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Re: Use of GPL'd code with proprietary programs


From: Isaac
Subject: Re: Use of GPL'd code with proprietary programs
Date: Sat, 10 Jul 2004 18:12:06 -0500
User-agent: slrn/0.9.7.4 (Linux)

On Sat, 10 Jul 2004 23:30:58 +0100, Rui Miguel Seabra <address@hidden> wrote:
> 
> --=-6JhBhZOKGT72s1WYHe6p
> Content-Type: text/plain
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> 
> On Sat, 2004-07-10 at 23:41 +0200, Alexander Terekhov wrote:
>> Rui Miguel Seabra wrote:
>> >  You wrote the code.=20
>>=20
>> I wrote #include directive.=20
> 
> And as such, effectively include a file written by someone else into
> your work.
> 

I have two questions for you.

1.  Does the result of including a file result in copyrightable expression 
showing up in the executable?

2.  Is source code with an include directive a derivative work based on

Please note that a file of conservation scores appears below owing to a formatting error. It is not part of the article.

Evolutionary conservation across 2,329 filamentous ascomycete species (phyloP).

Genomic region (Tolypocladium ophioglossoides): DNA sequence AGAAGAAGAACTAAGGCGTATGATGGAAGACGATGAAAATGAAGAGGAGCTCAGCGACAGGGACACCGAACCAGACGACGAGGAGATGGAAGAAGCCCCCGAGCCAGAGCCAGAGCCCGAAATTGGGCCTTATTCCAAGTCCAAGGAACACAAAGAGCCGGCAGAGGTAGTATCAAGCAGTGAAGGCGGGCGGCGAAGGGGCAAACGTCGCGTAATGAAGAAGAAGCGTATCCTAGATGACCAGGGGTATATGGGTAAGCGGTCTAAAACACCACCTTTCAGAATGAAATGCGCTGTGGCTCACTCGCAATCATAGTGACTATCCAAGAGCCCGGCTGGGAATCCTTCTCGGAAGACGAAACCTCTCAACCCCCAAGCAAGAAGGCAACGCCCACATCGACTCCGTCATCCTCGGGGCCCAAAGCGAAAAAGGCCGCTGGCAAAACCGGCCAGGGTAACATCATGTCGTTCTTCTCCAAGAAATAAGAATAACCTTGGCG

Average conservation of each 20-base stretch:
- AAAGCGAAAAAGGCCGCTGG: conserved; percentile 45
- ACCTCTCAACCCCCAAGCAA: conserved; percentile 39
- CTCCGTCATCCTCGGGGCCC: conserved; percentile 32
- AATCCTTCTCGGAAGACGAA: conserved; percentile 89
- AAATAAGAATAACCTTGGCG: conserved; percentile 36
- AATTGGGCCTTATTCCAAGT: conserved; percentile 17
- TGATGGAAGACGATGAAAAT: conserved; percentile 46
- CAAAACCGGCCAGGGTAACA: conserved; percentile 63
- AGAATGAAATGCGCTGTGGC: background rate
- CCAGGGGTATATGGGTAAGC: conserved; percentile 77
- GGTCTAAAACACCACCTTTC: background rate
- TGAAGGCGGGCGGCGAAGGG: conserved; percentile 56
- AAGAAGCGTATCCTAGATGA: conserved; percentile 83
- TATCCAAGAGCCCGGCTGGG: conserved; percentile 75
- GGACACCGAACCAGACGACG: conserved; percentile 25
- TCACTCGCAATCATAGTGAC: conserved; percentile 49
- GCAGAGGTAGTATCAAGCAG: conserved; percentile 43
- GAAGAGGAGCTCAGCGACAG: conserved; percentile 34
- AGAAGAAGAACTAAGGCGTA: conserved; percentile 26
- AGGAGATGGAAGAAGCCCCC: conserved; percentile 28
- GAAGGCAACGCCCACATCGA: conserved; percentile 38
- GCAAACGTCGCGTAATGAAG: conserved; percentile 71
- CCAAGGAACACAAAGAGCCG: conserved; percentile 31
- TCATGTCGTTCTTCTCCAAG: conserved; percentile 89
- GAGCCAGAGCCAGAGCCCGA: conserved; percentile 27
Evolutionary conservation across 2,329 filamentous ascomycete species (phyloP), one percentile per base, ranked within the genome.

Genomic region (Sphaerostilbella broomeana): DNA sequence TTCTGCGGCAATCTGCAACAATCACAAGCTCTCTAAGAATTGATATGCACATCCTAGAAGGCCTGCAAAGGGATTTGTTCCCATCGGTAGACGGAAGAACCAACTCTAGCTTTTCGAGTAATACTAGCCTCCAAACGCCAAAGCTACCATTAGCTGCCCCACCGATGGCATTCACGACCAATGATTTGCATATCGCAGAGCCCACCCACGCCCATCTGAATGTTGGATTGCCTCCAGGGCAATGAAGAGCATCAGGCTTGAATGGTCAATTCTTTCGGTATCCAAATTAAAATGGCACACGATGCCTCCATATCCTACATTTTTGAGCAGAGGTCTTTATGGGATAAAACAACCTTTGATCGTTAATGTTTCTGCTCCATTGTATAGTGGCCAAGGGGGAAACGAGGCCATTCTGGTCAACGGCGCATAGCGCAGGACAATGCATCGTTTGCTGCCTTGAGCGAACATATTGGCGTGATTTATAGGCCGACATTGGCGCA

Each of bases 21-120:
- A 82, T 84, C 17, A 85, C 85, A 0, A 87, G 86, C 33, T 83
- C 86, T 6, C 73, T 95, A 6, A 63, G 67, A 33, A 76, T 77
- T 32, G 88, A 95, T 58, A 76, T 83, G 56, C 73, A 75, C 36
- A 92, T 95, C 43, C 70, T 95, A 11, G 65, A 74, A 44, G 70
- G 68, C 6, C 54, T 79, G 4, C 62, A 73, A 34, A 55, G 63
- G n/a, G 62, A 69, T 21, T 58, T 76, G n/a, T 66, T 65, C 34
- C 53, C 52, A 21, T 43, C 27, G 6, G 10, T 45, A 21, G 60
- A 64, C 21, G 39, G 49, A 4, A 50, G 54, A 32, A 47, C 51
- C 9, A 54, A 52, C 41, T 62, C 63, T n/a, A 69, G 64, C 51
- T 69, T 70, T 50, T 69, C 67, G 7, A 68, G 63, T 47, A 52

whatever file the include directive points to?

Generally header files are full of definitions of constants and
function prototypes.  The function prototypes don't end up in the
executable.  If the programmer is careful about variable types and
promotion etc., he can compile to exactly the same code without 
using the function prototypes in a header file.  The lists of constants 
are almost certainly not protectable by copyright.  Yes, some header files
do contain actually executable code which does end up in the executable, 
but most do not.

As far as the source code is concerned, I don't believe that simply
writing an include directive is any different from referencing a
text work by title only in another work.  It simply does not affect
the copyright on the source.

include directives are simply not the same as typing a file into
a work.  

The question about the GPL and the FSF's position on dynamic linking
is not a simple because the law is unsettled on this issue and cases
can be cited supporting either side of the issue.  Simplistic arguments
that purport to resolve the issue one way or the other are almost 
certainly full of holes.

Isaac


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